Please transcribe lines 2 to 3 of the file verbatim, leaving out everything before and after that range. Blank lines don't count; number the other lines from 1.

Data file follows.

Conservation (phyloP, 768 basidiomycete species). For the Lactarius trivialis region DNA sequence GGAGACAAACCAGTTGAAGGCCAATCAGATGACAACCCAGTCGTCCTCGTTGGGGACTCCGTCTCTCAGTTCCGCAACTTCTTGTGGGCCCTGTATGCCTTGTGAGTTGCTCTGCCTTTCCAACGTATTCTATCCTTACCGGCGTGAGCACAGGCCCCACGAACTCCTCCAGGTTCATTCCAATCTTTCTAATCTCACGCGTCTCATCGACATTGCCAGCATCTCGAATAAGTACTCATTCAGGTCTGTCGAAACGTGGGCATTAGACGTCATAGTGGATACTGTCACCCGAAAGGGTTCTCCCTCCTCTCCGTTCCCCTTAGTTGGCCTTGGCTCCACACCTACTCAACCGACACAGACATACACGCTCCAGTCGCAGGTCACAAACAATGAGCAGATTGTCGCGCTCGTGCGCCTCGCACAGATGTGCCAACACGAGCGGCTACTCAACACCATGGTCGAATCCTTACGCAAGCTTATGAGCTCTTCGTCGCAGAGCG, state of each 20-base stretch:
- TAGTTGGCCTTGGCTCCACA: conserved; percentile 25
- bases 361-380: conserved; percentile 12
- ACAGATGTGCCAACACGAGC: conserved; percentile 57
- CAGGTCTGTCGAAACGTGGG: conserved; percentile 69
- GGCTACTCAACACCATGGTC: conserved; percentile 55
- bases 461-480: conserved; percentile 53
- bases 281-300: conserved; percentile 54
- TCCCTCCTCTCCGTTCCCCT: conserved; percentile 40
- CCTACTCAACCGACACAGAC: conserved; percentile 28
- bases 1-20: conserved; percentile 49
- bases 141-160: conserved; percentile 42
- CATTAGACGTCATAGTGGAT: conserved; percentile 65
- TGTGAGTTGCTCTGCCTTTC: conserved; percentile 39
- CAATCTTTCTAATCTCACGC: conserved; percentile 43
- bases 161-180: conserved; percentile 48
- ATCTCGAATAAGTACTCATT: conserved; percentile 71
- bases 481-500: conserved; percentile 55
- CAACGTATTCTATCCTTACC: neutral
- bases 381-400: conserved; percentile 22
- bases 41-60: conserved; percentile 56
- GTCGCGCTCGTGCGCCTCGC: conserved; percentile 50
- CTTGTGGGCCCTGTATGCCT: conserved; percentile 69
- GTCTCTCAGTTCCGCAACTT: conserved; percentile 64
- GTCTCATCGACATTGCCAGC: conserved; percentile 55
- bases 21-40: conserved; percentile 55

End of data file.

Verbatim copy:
- TAGTTGGCCTTGGCTCCACA: conserved; percentile 25
- bases 361-380: conserved; percentile 12